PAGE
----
Because they are all suffering from the same ailment, one common to both the burlesque stage and the comic strip, the four sportsmen pictured above may seem pretty funny fellows. "Hey," their best friends might well cry out to any one of them, "who hung the mouse on ya?" and ribald laughter would echo from all directions. For there is something deep and perverse in Homo sapiens which inevitably finds something comical in the sight of a black eye on the face of his brother.
Yet from the clinical point of view, the black eye is the ugly and defacing external symptom of internal hemorrhage that may well signify serious and lasting injury, so what's to laugh at?
Put plainly and bluntly, the answer is nothing whatsoever.
The figures in the cartoon above were not just chosen at random to make this philosophical point. Depicting from left to right minor league baseball, prizefighting, flat racing and harness racing, they represent four professional sports wearing black eyes last week.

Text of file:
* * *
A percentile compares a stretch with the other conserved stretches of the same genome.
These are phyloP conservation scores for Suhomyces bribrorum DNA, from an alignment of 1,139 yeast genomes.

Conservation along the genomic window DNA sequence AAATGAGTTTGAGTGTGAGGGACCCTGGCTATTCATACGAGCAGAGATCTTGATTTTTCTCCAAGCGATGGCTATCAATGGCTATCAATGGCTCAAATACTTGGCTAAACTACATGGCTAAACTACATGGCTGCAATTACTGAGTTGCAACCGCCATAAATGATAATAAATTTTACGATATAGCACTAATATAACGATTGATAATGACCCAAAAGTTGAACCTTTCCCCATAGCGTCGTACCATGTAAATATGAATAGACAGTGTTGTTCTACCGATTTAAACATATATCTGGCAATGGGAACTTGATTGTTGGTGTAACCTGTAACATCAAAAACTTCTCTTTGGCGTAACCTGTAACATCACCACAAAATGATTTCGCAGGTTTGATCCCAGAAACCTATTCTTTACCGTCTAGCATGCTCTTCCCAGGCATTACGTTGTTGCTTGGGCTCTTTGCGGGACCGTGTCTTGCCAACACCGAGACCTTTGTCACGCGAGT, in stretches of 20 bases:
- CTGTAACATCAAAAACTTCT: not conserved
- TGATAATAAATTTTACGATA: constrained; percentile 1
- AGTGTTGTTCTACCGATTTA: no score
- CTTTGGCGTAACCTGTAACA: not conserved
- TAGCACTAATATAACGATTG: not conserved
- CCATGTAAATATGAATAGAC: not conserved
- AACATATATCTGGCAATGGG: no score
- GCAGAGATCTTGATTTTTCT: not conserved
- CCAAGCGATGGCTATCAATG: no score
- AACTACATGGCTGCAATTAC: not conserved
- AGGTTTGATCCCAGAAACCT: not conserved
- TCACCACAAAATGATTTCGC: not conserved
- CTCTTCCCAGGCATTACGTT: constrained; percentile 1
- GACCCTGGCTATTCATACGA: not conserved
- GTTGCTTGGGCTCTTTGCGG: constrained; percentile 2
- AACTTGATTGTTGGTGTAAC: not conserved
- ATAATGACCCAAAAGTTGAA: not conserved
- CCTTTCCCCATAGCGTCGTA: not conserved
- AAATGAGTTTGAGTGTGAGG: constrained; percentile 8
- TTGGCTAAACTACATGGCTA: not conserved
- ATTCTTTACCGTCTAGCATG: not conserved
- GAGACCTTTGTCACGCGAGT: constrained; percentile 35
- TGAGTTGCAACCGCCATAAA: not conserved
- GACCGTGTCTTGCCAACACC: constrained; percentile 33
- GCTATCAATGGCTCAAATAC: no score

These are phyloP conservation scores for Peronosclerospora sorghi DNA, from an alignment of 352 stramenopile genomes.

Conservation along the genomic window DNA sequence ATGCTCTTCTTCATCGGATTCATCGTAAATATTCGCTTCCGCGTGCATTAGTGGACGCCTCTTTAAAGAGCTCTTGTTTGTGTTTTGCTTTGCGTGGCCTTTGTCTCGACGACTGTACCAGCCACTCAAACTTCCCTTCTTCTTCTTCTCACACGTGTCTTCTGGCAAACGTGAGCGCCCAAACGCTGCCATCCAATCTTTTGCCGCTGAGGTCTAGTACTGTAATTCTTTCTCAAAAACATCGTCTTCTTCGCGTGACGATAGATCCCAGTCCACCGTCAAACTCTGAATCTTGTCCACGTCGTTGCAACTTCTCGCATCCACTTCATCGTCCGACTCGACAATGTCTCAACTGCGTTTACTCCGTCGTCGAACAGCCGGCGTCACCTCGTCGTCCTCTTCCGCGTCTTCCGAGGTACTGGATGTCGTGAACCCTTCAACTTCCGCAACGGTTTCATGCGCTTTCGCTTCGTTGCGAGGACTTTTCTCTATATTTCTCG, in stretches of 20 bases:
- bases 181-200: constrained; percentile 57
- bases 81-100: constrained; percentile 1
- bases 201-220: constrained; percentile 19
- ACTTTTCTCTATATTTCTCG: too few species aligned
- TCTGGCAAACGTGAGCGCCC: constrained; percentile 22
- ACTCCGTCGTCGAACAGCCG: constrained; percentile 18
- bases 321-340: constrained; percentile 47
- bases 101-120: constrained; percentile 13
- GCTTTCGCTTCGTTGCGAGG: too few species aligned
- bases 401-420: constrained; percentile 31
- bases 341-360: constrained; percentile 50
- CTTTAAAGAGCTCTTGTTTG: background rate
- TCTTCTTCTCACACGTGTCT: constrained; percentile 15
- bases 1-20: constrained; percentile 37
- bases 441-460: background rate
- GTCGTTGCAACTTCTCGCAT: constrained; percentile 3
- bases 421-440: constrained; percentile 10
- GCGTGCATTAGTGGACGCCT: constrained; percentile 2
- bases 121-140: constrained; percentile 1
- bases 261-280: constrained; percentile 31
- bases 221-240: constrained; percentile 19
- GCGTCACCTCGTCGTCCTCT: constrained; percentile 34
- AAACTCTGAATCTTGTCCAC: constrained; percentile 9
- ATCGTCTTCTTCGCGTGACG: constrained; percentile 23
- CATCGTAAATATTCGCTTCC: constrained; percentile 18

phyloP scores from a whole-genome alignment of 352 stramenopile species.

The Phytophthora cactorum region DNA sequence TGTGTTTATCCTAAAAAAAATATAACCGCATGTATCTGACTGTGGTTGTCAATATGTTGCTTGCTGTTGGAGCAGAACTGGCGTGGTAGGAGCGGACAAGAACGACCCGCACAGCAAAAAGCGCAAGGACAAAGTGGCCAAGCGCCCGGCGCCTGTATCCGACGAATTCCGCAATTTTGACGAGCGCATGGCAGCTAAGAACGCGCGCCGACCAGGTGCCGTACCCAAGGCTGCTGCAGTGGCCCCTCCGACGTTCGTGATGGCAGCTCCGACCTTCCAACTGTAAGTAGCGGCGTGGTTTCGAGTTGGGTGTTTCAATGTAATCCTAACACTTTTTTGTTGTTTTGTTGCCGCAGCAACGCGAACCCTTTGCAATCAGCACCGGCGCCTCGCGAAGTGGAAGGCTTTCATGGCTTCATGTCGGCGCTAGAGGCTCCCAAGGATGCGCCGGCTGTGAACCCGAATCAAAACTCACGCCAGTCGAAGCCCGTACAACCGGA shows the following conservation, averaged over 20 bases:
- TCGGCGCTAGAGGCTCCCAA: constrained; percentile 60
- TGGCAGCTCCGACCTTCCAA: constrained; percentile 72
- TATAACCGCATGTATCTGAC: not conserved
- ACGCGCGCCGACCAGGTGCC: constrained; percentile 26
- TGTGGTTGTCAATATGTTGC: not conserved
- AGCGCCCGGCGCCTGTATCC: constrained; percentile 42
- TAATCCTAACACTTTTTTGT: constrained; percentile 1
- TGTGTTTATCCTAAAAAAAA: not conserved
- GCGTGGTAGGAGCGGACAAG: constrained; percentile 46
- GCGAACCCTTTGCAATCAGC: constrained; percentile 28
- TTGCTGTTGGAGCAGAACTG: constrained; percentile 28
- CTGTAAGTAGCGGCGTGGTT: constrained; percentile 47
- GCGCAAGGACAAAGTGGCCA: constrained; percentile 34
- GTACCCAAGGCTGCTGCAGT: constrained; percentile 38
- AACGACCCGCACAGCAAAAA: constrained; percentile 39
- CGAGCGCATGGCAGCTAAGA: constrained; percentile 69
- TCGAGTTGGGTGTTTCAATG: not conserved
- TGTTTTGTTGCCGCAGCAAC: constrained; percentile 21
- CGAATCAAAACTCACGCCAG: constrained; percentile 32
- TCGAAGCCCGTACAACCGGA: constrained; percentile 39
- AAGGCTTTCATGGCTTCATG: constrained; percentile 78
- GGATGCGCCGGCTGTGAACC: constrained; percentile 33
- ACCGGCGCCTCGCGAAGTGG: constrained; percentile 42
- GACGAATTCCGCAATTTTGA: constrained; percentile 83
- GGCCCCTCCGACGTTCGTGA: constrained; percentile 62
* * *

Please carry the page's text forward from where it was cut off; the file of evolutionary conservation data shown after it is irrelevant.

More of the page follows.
September 20, 1959
Harness racing got its latest black eye at New York's Roosevelt Raceway when a horse named Speedy Pick won the $50,000 National Pacing Derby—and then was discovered to have been heavily doped with a stimulant-pain killer called procaine. The discovery, in a routine post-race examination, presented Governor Nelson Rockefeller's newly appointed harness racing commission with not only a whodunit but a what-to-do-about-it.
Minor league baseball collected its black eye in the South, where the leading hitter of the Chattanooga Lookouts, Jesse Levan, got himself banned for life this July for trafficking with gamblers. Since then, Minors President George Trautman has been busy running down a hatful of rumors of other player roundheels in the Southern Association.
Flat racing's shiner comes from the West Coast, where an ex-jockey and assorted associates are awaiting arraignment for conspiracy to bribe jockeys and dope horses at Caliente and Santa Anita.
Boxing's black eye sometimes seems chronic. This week the New York State Athletic Commission begins its belated investigation of just what it was authorizing when it authorized the Patterson-Johansson fight. Investigators are following odorous trails in other states, and Congress itself is beginning to show signs of shocked attention.
Even now there are those who think the boxer's black eye pretty funny and who see comical aspects in the Santa Anita dopings, where horses were jabbed that were not even scheduled to run. But those to whom the sporting public has entrusted its interests have no cause to laugh. Their job is to inquire with vigilance into wrongdoing, to identify the mugs who are soiling sport and to throw them out forever.